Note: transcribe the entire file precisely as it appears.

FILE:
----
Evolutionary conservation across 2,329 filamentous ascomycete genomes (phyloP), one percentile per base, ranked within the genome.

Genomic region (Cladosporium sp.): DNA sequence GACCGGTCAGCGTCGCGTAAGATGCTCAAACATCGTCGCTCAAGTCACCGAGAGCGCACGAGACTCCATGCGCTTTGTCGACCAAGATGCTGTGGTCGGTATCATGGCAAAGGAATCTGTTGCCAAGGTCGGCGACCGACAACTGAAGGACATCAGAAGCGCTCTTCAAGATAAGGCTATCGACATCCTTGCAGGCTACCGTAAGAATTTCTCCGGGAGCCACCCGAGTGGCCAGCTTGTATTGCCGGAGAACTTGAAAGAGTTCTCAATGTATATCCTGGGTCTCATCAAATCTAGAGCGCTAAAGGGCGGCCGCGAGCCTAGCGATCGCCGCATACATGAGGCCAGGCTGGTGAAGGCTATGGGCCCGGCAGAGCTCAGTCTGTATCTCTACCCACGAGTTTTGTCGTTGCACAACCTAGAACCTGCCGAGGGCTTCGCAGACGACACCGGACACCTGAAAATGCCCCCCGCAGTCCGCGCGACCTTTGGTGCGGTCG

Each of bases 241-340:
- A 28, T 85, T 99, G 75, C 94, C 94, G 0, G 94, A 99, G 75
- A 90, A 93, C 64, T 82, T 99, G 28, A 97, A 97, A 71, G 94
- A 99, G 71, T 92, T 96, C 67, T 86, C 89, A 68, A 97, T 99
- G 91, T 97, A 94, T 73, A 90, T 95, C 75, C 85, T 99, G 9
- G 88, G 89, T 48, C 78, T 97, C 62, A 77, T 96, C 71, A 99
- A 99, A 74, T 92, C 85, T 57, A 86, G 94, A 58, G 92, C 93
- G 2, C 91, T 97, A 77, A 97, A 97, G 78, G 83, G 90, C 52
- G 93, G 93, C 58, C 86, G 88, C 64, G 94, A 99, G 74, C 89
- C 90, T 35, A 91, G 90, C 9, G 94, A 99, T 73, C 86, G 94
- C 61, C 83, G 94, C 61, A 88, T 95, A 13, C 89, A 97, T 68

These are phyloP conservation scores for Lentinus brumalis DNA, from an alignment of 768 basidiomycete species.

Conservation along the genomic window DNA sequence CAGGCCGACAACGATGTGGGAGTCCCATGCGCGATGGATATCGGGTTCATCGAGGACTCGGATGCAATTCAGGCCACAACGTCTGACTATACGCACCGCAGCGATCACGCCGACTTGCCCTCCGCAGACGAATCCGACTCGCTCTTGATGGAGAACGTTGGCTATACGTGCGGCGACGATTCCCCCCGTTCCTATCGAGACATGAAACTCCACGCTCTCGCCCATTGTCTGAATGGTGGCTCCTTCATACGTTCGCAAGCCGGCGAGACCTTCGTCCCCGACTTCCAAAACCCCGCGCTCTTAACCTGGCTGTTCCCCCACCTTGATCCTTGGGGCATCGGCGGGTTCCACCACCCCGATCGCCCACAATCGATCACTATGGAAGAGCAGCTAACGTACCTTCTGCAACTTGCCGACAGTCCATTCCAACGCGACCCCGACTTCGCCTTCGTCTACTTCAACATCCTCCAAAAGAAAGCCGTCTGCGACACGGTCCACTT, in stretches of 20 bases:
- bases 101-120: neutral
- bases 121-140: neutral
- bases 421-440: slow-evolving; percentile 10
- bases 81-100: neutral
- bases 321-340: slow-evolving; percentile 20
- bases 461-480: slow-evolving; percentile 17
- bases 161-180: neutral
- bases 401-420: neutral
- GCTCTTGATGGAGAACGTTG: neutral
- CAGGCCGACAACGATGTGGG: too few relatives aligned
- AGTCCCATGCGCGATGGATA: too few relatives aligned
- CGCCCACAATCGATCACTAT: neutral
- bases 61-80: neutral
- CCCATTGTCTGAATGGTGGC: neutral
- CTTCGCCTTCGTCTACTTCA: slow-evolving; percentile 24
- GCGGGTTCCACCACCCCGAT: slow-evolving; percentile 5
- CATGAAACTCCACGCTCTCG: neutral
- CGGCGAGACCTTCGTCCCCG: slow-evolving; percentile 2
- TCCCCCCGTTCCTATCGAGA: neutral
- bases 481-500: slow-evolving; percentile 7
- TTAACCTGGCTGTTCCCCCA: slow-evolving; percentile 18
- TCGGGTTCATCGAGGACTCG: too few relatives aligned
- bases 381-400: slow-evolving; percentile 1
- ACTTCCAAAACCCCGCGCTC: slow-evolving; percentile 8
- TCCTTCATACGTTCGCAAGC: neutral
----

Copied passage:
Evolutionary conservation across 2,329 filamentous ascomycete genomes (phyloP), one percentile per base, ranked within the genome.

Genomic region (Cladosporium sp.): DNA sequence GACCGGTCAGCGTCGCGTAAGATGCTCAAACATCGTCGCTCAAGTCACCGAGAGCGCACGAGACTCCATGCGCTTTGTCGACCAAGATGCTGTGGTCGGTATCATGGCAAAGGAATCTGTTGCCAAGGTCGGCGACCGACAACTGAAGGACATCAGAAGCGCTCTTCAAGATAAGGCTATCGACATCCTTGCAGGCTACCGTAAGAATTTCTCCGGGAGCCACCCGAGTGGCCAGCTTGTATTGCCGGAGAACTTGAAAGAGTTCTCAATGTATATCCTGGGTCTCATCAAATCTAGAGCGCTAAAGGGCGGCCGCGAGCCTAGCGATCGCCGCATACATGAGGCCAGGCTGGTGAAGGCTATGGGCCCGGCAGAGCTCAGTCTGTATCTCTACCCACGAGTTTTGTCGTTGCACAACCTAGAACCTGCCGAGGGCTTCGCAGACGACACCGGACACCTGAAAATGCCCCCCGCAGTCCGCGCGACCTTTGGTGCGGTCG

Each of bases 241-340:
- A 28, T 85, T 99, G 75, C 94, C 94, G 0, G 94, A 99, G 75
- A 90, A 93, C 64, T 82, T 99, G 28, A 97, A 97, A 71, G 94
- A 99, G 71, T 92, T 96, C 67, T 86, C 89, A 68, A 97, T 99
- G 91, T 97, A 94, T 73, A 90, T 95, C 75, C 85, T 99, G 9
- G 88, G 89, T 48, C 78, T 97, C 62, A 77, T 96, C 71, A 99
- A 99, A 74, T 92, C 85, T 57, A 86, G 94, A 58, G 92, C 93
- G 2, C 91, T 97, A 77, A 97, A 97, G 78, G 83, G 90, C 52
- G 93, G 93, C 58, C 86, G 88, C 64, G 94, A 99, G 74, C 89
- C 90, T 35, A 91, G 90, C 9, G 94, A 99, T 73, C 86, G 94
- C 61, C 83, G 94, C 61, A 88, T 95, A 13, C 89, A 97, T 68

These are phyloP conservation scores for Lentinus brumalis DNA, from an alignment of 768 basidiomycete species.

Conservation along the genomic window DNA sequence CAGGCCGACAACGATGTGGGAGTCCCATGCGCGATGGATATCGGGTTCATCGAGGACTCGGATGCAATTCAGGCCACAACGTCTGACTATACGCACCGCAGCGATCACGCCGACTTGCCCTCCGCAGACGAATCCGACTCGCTCTTGATGGAGAACGTTGGCTATACGTGCGGCGACGATTCCCCCCGTTCCTATCGAGACATGAAACTCCACGCTCTCGCCCATTGTCTGAATGGTGGCTCCTTCATACGTTCGCAAGCCGGCGAGACCTTCGTCCCCGACTTCCAAAACCCCGCGCTCTTAACCTGGCTGTTCCCCCACCTTGATCCTTGGGGCATCGGCGGGTTCCACCACCCCGATCGCCCACAATCGATCACTATGGAAGAGCAGCTAACGTACCTTCTGCAACTTGCCGACAGTCCATTCCAACGCGACCCCGACTTCGCCTTCGTCTACTTCAACATCCTCCAAAAGAAAGCCGTCTGCGACACGGTCCACTT, in stretches of 20 bases:
- bases 101-120: neutral
- bases 121-140: neutral
- bases 421-440: slow-evolving; percentile 10
- bases 81-100: neutral
- bases 321-340: slow-evolving; percentile 20
- bases 461-480: slow-evolving; percentile 17
- bases 161-180: neutral
- bases 401-420: neutral
- GCTCTTGATGGAGAACGTTG: neutral
- CAGGCCGACAACGATGTGGG: too few relatives aligned
- AGTCCCATGCGCGATGGATA: too few relatives aligned
- CGCCCACAATCGATCACTAT: neutral
- bases 61-80: neutral
- CCCATTGTCTGAATGGTGGC: neutral
- CTTCGCCTTCGTCTACTTCA: slow-evolving; percentile 24
- GCGGGTTCCACCACCCCGAT: slow-evolving; percentile 5
- CATGAAACTCCACGCTCTCG: neutral
- CGGCGAGACCTTCGTCCCCG: slow-evolving; percentile 2
- TCCCCCCGTTCCTATCGAGA: neutral
- bases 481-500: slow-evolving; percentile 7
- TTAACCTGGCTGTTCCCCCA: slow-evolving; percentile 18
- TCGGGTTCATCGAGGACTCG: too few relatives aligned
- bases 381-400: slow-evolving; percentile 1
- ACTTCCAAAACCCCGCGCTC: slow-evolving; percentile 8
- TCCTTCATACGTTCGCAAGC: neutral